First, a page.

Tuesday, August 03, 2010

Deficits and Tax Hikes

Hold onto your wallet - the let is suddenly worried about the deficit. Their solution? Raise taxes. Fareed Zakaria just wrote a column complaining that 1) the Bush tax cuts are responsible for today's deficit, 2) Americans are undertaxed. Zakaria doesn't want President Obama to roll back taxes on just the rich. He wants all of us to pay more.

The Bush deficit has become a rallying point for the Democrats and an easy excuse for the Obama deficit. Is this fair? Or even accurate? Obama insists that he inherited a deficit of $1.3 trillion and is only responsible for pushing it to $1.4 trillion. Dick Morris takes issue with those figures pointing out that a big chunk of the Bush deficit was caused by the TARP. Since most of the TARP was repaid, that part should not count the same as regular spending. Under that measure, Obama doubled the deficit.

Another issue here is that the Bush years were not "a decade of spiraling deficits" as a White House adviser called them. They were fairly moderate until the economy collapsed. Look at the graph in this article from The New Republic (hardly a Bush backer). Bush's deficits averaged 2% of the GDP while the average deficit since 1970 has been 2.6% GDP. Compared with everyone except Clinton (with a Republican Congress), Bush's deficits showed fiscal restraint. And this was with tax cuts, two wars, and a recession early in the decade. Obama and his supporters prefer to look only at the surplus when Bush took office and the deficit when he left and ignore everything in-between (or pretend that it was a straight line).

Zakaria echoes the current Democratic party line by implying that the only reason that we have a deficit now is because of tax cuts that were passed years ago. This argument falls apart when you look at the actual Bush deficits. How can the tax cuts be causing such huge deficits now when they did not at the height of military spending on the two wars?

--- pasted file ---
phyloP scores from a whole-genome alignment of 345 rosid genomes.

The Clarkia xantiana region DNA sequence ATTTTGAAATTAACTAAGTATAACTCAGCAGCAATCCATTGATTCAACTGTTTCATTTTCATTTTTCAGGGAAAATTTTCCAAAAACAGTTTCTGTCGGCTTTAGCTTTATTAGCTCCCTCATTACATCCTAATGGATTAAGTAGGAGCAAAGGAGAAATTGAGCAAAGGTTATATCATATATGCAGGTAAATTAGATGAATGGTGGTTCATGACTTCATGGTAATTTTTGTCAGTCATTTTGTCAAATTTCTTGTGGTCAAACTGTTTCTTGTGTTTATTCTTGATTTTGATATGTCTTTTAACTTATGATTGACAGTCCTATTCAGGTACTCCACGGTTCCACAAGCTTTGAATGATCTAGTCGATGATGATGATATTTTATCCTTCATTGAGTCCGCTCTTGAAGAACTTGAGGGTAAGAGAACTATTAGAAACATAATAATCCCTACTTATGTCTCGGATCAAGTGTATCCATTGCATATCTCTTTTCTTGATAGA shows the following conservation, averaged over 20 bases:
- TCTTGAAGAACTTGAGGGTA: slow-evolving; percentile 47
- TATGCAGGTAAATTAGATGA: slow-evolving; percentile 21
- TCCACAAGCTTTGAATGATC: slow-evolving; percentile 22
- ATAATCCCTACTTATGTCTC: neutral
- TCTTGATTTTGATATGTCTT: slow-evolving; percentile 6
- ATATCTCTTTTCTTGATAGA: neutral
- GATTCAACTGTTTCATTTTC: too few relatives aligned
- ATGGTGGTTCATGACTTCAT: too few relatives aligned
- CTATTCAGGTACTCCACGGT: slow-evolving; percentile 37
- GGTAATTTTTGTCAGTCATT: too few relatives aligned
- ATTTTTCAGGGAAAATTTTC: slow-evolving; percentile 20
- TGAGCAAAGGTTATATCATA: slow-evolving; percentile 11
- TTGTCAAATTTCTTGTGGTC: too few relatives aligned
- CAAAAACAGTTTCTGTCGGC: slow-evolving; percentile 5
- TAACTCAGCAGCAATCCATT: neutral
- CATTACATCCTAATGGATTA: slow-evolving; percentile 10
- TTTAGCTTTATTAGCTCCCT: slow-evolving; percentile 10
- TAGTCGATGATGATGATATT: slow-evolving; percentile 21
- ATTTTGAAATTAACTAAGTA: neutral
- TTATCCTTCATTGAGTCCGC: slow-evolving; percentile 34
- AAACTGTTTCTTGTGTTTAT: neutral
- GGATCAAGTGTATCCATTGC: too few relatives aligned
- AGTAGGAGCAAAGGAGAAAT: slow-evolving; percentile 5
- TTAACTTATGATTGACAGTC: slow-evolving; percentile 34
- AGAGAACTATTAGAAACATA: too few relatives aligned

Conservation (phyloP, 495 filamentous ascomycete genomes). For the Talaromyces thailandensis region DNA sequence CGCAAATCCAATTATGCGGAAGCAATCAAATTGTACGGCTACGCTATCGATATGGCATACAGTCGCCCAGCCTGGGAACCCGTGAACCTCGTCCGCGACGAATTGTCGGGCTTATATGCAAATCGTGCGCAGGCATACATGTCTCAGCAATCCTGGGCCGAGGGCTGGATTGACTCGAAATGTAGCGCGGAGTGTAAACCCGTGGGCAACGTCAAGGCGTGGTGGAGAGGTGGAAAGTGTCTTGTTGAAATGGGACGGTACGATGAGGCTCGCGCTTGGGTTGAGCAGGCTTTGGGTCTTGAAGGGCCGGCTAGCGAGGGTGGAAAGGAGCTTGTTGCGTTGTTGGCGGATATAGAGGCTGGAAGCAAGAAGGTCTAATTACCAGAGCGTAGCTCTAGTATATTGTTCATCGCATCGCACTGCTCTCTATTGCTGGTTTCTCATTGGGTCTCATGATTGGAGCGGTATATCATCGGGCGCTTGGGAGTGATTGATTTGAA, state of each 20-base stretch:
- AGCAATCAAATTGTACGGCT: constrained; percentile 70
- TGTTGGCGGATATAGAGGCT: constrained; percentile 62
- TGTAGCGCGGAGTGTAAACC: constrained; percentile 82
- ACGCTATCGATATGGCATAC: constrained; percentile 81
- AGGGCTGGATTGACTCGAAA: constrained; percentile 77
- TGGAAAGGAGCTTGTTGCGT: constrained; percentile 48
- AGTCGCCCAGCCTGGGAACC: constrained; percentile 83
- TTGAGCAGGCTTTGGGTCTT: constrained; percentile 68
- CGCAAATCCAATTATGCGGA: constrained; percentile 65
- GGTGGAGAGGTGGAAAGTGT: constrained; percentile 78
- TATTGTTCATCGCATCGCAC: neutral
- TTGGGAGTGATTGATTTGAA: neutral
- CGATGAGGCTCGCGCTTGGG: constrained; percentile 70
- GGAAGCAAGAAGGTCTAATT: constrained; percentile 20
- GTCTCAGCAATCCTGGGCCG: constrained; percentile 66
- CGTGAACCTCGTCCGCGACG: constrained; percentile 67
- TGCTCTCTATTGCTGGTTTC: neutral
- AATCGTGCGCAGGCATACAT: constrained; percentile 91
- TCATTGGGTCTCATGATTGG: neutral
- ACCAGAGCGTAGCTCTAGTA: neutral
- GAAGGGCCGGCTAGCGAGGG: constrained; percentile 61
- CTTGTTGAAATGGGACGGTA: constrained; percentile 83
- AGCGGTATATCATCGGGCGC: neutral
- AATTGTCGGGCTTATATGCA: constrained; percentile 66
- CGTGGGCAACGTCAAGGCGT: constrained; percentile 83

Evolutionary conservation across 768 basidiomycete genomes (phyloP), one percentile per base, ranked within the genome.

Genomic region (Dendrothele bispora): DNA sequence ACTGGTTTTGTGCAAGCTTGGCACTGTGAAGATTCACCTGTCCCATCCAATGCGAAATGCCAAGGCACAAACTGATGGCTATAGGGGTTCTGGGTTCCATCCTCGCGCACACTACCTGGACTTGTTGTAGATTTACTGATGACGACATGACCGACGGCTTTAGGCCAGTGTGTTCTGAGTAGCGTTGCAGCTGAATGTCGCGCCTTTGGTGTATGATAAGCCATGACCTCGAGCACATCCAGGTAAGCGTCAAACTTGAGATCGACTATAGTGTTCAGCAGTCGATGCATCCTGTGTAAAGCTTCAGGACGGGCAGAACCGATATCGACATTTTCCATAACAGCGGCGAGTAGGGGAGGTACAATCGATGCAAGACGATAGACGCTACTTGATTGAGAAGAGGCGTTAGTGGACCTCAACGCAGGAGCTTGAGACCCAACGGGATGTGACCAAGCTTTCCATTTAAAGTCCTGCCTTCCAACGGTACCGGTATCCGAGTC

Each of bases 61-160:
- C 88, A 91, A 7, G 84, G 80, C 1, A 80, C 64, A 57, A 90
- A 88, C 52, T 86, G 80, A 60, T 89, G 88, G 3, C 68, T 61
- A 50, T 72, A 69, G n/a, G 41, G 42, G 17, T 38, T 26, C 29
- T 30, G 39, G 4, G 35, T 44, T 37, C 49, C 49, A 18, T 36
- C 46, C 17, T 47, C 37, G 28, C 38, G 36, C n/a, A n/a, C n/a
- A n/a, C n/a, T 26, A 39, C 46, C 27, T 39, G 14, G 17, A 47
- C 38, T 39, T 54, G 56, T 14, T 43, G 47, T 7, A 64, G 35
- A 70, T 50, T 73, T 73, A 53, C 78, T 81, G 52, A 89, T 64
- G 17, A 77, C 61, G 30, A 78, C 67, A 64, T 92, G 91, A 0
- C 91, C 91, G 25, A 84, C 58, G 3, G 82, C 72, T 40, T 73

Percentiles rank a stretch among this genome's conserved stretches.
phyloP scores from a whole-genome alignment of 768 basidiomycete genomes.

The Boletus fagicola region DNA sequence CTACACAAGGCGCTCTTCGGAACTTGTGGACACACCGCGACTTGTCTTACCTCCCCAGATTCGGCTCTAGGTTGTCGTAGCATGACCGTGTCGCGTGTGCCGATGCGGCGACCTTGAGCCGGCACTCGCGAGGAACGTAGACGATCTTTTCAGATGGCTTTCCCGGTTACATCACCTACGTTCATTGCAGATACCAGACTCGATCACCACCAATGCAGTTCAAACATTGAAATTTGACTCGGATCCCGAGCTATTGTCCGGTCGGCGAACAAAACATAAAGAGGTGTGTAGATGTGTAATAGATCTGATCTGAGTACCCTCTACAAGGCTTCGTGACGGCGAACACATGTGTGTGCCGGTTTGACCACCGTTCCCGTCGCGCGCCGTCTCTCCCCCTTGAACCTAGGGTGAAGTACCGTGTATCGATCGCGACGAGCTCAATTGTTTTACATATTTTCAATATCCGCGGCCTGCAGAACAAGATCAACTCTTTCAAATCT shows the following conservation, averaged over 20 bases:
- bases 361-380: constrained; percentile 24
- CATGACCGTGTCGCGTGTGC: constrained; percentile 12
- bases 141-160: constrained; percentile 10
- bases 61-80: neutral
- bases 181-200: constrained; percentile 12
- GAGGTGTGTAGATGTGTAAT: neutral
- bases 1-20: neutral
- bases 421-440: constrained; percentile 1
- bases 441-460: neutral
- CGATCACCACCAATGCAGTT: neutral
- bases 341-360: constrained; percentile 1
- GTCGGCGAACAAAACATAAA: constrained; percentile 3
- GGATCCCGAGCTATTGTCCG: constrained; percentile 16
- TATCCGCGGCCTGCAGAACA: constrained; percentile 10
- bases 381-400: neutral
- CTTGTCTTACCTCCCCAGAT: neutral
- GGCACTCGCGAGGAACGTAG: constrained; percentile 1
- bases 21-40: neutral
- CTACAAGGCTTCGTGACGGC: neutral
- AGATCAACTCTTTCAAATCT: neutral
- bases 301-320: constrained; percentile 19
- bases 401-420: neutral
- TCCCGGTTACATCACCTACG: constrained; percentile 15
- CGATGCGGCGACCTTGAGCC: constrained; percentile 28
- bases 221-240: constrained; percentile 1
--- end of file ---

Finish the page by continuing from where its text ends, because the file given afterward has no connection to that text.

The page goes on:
Zakaria's other point is that we are undertaxed. This has been a common message from the left for months - that other countries have higher tax rates therefore we are not paying our fair share. There are opposing viewpoints. Here is one that points out that we would have to raise taxes on the rich to confiscatory levels in order to reduce, but not eliminate, the deficit. Note that this column was written in response to a statement by Hillary Clinton in May.

Here is an old but still relevant piece (as far back as 2007, Nancy Pelosi was saying that we are undertaxed). It points out that the total tax burden under Clinton was at a historic high. Here is a piece from a couple of months ago that averages taxes differently. This calculates the tax burden on a per-person basis. This calculation puts the US in the middle of the pack.

There are other problems with the undertaxed claim. We have one of the world's highest corporate taxes. We also get fewer government services than most other countries. Once you figure in additional costs like insurance then the difference vanishes.

This brings us to the real issue. The Democrats still hope to make over America to be more like European socialist governments. That means increasing taxes, leveling earnings, and nationalizing many services that are currently offered privately. As an example, the Democrats still hope to revive the public option for insurance.

That is what this talk about. The Democrats are not interested in reducing the deficit. They want to expand government. A few days ago I complained about a column where Fromma Harrop proposed raising taxes in order to reduce the size of government. My argument is that, absent a balanced budget amendment to the Constitution, this would just encourage government growth. The same is true for Zakaria's column. The current administration has not shown the slightest fiscal restraint. Giving them more taxes to work with will not produce a mid-life conversion to limited government. It will only enable them to spend more.

Not that this would bother Zakaria or Harrop or E. J. Dionne, or Hillary Clinton, all of whom have raised the undertaxed claim. They have a long record of wanting expanded government. Remember this any time you see someone use the word "undertaxed" and ask if this is someone who would like to see the government expanded?

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